Here’s a poem I wrote about a girl, dying of cancer, who also loved birds:

“The Beating Wings”

(for Kristen

who died of leukemia

at age 12)

She sat, a scarecrow in a slit-back gown:

Trans lucent skin, her fingers stretched like nails.

She reached to me beside the silver rails.

And when she turned, her head bobbed up and down;

The blood shone on her teeth, like web spun ’round.

The thread, that pain, it wrapped her eyes–once pale–

And pupils swallowed blue in one dark veil.

I watched–she seemed to speak–there was no sound.

Kristen, I remember when we saw the birds

In cases, stuffed, their eyes unblinking glass;

An egret, its wings like crystal, seemed to rise.

You spoke its name, I leaned to catch the word;

It was yourself you called–Oh, you flew past–

I saw the beating wings behind your eyes.

***********************************************

From my true cancer survival book, Crossing the Chemo Room.

Image

Weekly Photo Challenge: Solitary (Far)

Weekly Photo Challenge:  Solitary (Far)

A lone egret stands in Milford Sound in New Zealand. The white bird is surrounded by water, trees, sky, and the distant, misty mountains. I stood at this spot with my children Jessica and Jonathan, a few years ago. We could feel the peace of the place, solitary in a vast landscape–yet connected to each other. Now they are in California, and I am in Turkey, writing to get back to them.

If you like my posts, please check out my books:

http://www.amazon.com/Lonna-Lisa-Williams/e/B006ZISIFU

Image

Weekly Photo Challenge: Near & Far 2

Weekly Photo Challenge:  Near & Far 2

My son Jonathan in the Rees River Valley, South Island, New Zealand. He stands in the foreground, looking through binoculars, as the vast mountain valley spreads out behind him. I took my best photos in New Zealand. I wish I could take Jonathan (now 17) back there and stand at that very spot with him.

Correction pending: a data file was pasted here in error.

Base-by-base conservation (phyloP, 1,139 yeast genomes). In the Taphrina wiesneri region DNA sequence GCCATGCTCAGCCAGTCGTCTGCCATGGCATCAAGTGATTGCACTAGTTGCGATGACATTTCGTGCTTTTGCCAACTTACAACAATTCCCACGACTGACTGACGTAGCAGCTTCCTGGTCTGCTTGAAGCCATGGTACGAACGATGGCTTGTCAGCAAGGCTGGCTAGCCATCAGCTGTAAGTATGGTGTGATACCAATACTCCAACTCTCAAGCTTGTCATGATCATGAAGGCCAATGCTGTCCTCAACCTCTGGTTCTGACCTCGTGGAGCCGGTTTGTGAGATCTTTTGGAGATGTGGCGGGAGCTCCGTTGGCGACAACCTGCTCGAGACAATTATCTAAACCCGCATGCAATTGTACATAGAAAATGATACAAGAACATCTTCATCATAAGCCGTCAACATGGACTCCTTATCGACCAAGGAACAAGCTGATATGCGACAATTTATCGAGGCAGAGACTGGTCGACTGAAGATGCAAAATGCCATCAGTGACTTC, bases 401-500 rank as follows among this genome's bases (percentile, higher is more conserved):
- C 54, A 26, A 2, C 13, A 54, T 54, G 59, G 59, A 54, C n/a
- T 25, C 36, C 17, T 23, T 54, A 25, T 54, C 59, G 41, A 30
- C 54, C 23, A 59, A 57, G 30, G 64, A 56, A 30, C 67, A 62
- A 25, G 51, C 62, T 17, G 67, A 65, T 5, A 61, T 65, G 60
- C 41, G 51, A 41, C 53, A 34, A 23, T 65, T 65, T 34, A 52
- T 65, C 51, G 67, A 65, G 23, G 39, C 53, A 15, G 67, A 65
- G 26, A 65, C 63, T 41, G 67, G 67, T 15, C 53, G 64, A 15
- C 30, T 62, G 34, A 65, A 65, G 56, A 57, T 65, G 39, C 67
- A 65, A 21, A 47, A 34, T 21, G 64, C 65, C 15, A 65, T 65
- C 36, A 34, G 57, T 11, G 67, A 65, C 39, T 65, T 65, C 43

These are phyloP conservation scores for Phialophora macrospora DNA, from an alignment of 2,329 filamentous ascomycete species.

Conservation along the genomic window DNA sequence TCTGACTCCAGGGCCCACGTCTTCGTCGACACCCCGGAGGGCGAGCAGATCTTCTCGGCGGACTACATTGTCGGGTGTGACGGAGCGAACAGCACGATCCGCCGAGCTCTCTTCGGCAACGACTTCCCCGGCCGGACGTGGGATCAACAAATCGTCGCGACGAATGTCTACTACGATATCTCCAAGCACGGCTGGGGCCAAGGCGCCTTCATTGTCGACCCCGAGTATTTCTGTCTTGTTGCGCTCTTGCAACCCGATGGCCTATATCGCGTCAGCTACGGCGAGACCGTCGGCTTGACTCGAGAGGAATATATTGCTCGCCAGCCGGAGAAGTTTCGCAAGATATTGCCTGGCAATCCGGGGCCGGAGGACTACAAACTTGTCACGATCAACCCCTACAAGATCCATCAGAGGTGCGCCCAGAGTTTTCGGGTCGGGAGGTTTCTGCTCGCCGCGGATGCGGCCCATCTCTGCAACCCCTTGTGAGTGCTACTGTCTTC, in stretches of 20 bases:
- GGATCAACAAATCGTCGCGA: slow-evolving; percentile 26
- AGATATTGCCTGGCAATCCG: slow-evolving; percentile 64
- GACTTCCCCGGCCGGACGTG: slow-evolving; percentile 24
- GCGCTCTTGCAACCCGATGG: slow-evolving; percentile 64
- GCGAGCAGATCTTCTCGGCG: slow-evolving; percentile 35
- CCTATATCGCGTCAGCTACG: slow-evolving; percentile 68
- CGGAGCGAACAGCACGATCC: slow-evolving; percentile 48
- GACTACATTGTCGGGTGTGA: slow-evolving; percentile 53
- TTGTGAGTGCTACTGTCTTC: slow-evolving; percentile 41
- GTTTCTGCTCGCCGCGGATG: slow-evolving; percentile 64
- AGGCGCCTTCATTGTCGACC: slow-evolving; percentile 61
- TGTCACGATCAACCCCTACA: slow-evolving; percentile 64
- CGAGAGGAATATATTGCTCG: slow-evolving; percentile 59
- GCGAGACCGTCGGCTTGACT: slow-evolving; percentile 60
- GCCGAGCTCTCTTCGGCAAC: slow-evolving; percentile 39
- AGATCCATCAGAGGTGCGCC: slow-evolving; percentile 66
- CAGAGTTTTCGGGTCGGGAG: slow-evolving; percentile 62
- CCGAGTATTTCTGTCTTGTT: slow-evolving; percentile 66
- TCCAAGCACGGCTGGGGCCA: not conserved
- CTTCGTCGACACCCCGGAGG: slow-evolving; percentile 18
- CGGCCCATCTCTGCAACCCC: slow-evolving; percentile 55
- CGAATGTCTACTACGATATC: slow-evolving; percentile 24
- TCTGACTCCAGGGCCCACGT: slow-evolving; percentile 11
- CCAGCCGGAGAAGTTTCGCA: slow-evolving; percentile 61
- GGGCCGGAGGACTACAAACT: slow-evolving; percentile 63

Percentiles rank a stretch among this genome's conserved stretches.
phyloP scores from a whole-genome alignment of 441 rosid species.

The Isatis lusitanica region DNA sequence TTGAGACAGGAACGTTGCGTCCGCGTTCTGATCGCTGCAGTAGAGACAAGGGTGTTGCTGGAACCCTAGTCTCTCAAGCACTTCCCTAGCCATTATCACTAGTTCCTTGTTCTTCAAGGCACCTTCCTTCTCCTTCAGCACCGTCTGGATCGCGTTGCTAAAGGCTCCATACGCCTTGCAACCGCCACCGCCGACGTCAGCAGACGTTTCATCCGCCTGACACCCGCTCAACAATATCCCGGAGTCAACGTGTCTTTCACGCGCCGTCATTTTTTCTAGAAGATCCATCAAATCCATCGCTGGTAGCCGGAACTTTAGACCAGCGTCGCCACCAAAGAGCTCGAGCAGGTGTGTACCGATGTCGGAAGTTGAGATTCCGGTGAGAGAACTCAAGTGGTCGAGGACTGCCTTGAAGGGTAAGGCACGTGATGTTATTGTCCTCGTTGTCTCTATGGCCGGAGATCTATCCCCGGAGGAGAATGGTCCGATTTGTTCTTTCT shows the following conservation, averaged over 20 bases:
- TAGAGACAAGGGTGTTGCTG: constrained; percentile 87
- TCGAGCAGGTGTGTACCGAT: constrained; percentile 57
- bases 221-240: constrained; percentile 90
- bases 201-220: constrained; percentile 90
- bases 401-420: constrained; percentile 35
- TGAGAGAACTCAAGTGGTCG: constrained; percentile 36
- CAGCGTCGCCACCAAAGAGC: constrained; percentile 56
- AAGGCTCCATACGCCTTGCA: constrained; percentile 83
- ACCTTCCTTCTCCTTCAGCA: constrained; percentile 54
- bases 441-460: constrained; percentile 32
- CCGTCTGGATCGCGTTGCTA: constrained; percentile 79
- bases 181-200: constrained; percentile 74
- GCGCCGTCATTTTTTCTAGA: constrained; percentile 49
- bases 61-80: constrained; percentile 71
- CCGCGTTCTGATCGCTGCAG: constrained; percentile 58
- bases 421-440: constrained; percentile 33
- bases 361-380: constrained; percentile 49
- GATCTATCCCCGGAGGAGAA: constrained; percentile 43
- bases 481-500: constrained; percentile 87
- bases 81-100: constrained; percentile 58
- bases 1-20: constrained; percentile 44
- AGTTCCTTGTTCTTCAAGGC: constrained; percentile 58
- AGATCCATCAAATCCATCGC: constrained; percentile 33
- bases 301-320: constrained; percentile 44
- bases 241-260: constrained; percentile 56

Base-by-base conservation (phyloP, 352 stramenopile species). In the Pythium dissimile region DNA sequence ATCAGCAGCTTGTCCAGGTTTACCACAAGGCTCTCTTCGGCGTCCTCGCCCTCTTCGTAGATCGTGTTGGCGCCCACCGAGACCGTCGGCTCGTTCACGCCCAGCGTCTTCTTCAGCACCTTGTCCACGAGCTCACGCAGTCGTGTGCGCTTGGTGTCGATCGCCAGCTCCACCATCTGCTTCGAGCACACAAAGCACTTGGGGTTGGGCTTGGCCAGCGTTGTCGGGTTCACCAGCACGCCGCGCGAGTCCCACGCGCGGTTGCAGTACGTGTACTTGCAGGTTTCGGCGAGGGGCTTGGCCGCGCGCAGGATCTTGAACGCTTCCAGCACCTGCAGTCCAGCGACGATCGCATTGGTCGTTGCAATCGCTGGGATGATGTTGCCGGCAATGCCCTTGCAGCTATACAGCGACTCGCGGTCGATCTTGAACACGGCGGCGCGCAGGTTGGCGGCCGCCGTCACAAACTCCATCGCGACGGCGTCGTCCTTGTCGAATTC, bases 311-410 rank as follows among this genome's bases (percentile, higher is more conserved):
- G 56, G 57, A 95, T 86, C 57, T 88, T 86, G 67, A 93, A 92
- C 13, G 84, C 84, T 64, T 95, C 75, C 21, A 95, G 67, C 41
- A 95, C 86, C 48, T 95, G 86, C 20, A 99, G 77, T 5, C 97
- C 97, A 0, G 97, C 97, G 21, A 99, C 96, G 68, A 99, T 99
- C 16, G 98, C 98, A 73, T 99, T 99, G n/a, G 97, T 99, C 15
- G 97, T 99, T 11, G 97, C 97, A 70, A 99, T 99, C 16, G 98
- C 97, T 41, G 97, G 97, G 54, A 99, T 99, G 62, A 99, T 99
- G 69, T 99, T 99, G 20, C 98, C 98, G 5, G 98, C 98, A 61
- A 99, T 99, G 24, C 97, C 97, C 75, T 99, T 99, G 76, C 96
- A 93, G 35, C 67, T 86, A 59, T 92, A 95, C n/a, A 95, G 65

Selah and the Waterfall

I am obsessed with waterfalls.  When I lived in New Zealand, I traveled around both big islands, taking photos of as many waterfalls as I could find.  Back in California, I hiked in the mountains to find the highest waterfalls.  When I flew off to teach English in Turkey, I discovered Duden Waterfall–the best example of a waterfall in all its mysterious anatomy.  I took photos from all angels, even from the cave behind the cascading water.

Image

My children, Jonathan and Jessica, at a waterfall in Peele Forest, New Zealand

My fantasy novel “Selah of the Summit” tells of a slave girl from the desert who can only look at the distant, snow-covered mountains and imagine lakes and rivers.  She must fetch water from a dusty, warm well and bring it to her evil Master.  One evening, as she serves guests in the Great Hall, a stranger gives her a surprising gift and a promise of freedom.  That very night Selah follows Micah out of the Keep, across the desert, and to the mountain’s edge.  Thus begins Selah’s journey up the mountain to the Summit.

At the Summit, Selah finds the river’s source.  In this scene, she jumps into the water and discovers something amazing:

Selah turned around and looked down at the spring bubbling out of the rock and into the river far below.  She stared into the water, clear and cool.  She could not see the bottom.

She knew what she had to do.  Without hesitating, she dove into the river. Continue reading